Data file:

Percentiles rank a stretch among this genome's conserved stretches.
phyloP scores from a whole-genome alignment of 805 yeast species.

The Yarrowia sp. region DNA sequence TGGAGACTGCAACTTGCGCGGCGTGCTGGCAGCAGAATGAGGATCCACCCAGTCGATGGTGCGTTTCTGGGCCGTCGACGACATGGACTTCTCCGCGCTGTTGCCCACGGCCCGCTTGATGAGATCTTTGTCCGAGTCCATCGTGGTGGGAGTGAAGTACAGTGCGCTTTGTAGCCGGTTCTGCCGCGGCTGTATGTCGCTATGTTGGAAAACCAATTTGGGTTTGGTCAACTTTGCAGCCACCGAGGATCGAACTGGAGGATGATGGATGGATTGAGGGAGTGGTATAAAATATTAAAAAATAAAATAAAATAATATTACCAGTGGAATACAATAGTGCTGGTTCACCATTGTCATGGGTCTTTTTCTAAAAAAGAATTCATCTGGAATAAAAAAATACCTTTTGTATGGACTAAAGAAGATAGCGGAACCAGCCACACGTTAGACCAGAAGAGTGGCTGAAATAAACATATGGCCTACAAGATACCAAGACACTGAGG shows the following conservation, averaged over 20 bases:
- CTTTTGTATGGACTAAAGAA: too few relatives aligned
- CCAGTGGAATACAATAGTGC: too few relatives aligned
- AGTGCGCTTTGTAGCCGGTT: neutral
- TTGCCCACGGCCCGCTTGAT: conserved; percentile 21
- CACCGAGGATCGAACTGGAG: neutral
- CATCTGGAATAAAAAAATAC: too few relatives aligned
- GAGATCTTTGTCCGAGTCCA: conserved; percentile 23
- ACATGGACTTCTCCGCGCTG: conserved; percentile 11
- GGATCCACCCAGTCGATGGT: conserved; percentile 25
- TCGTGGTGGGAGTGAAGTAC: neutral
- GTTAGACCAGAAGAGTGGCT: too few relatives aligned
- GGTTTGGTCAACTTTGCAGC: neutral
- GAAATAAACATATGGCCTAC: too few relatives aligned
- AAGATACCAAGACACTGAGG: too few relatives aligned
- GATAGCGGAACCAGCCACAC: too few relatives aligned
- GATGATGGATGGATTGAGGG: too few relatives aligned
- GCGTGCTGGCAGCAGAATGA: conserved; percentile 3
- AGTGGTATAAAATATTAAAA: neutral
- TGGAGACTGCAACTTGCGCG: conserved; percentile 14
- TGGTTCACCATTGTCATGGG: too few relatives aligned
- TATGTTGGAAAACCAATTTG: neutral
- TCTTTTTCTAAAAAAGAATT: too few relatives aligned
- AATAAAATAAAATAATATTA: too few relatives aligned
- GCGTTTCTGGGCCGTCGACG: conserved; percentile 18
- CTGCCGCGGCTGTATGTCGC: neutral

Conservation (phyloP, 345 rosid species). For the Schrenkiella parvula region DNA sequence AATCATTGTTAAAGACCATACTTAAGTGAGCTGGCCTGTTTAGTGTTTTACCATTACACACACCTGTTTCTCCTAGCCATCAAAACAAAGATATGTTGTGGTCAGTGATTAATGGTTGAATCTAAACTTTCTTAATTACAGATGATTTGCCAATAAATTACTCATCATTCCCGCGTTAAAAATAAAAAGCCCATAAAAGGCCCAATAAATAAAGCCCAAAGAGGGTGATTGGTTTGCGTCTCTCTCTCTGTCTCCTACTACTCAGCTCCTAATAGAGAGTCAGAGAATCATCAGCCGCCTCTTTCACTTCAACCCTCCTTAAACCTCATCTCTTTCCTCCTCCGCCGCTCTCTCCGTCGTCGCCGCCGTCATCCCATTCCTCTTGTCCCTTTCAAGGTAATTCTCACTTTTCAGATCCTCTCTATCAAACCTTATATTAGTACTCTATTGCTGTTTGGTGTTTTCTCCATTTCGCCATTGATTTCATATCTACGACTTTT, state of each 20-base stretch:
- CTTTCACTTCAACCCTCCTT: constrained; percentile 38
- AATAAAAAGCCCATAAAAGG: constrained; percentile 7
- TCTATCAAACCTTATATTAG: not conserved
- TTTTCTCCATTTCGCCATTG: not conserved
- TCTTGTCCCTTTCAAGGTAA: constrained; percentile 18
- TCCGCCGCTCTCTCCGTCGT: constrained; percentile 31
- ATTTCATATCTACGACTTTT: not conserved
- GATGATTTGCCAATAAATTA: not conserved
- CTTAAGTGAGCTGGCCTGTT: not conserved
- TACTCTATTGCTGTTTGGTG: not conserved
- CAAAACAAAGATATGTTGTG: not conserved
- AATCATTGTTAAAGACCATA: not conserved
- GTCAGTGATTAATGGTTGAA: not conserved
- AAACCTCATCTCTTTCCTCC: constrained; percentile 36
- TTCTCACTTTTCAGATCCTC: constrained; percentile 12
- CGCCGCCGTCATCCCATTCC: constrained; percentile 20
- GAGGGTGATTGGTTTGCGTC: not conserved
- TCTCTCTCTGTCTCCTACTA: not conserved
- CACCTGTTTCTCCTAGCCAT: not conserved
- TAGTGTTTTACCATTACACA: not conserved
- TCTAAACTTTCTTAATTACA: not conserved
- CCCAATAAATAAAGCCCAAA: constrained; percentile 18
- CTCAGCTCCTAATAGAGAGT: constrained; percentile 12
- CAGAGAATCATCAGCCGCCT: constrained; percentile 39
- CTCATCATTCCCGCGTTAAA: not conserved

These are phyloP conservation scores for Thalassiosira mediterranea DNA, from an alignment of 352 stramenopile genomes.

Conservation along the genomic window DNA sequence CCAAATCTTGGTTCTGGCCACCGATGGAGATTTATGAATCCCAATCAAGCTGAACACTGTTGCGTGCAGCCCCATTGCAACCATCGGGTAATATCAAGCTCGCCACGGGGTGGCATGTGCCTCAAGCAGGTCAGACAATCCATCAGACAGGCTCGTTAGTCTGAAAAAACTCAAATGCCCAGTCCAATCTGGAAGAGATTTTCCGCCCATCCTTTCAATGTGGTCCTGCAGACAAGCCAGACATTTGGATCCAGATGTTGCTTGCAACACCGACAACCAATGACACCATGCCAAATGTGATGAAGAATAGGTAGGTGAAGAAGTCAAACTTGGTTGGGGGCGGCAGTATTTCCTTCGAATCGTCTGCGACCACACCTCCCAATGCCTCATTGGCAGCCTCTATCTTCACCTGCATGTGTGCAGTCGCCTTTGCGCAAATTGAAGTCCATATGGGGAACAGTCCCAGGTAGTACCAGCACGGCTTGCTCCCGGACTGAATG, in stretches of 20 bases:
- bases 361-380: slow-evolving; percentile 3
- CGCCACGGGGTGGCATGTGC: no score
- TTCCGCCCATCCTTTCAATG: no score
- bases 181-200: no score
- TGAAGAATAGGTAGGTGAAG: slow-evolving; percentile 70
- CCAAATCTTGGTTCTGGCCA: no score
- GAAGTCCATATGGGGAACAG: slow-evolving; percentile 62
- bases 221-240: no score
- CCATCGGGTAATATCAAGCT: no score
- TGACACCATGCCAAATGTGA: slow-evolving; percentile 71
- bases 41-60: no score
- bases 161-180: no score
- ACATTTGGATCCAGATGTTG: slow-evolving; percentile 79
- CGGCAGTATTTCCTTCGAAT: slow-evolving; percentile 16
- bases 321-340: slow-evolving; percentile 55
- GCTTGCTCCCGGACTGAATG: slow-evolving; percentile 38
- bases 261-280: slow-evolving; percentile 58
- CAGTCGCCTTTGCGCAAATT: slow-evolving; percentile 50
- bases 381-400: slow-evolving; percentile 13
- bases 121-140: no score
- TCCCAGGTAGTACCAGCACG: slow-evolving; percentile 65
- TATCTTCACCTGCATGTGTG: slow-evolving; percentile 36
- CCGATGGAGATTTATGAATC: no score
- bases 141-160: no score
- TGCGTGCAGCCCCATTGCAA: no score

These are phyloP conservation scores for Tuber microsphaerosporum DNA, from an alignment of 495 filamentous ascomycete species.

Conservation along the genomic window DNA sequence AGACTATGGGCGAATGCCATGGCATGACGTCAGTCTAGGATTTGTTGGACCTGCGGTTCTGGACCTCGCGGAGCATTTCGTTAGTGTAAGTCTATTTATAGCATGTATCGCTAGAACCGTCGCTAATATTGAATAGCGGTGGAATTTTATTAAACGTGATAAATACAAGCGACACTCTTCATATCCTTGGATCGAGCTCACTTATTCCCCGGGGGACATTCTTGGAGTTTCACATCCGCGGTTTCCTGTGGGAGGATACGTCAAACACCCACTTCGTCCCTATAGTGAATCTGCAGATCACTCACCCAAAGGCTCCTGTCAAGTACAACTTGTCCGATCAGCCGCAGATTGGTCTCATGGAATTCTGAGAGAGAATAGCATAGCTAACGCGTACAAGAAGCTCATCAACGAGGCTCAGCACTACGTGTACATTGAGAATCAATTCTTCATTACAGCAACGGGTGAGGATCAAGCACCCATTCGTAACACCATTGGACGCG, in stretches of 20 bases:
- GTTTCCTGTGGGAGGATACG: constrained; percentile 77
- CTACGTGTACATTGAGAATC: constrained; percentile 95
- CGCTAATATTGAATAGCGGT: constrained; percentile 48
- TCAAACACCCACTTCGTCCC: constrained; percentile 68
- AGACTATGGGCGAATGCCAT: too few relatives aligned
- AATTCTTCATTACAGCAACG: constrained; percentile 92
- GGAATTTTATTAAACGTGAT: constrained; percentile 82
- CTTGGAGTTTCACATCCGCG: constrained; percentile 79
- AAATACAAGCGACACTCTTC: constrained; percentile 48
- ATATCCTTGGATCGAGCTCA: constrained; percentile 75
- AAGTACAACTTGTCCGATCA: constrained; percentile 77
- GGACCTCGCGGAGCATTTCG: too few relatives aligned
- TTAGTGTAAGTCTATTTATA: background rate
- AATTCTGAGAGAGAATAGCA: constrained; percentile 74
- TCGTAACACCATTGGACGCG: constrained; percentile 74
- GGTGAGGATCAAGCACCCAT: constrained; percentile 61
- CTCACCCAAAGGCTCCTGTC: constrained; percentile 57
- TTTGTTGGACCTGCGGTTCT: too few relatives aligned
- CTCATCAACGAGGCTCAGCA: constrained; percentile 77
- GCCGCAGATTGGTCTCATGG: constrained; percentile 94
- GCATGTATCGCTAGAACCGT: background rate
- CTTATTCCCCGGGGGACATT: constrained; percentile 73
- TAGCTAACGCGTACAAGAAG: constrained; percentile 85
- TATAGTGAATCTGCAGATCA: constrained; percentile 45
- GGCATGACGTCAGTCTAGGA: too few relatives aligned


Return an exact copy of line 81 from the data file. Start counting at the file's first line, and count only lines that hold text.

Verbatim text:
- TGCGTGCAGCCCCATTGCAA: no score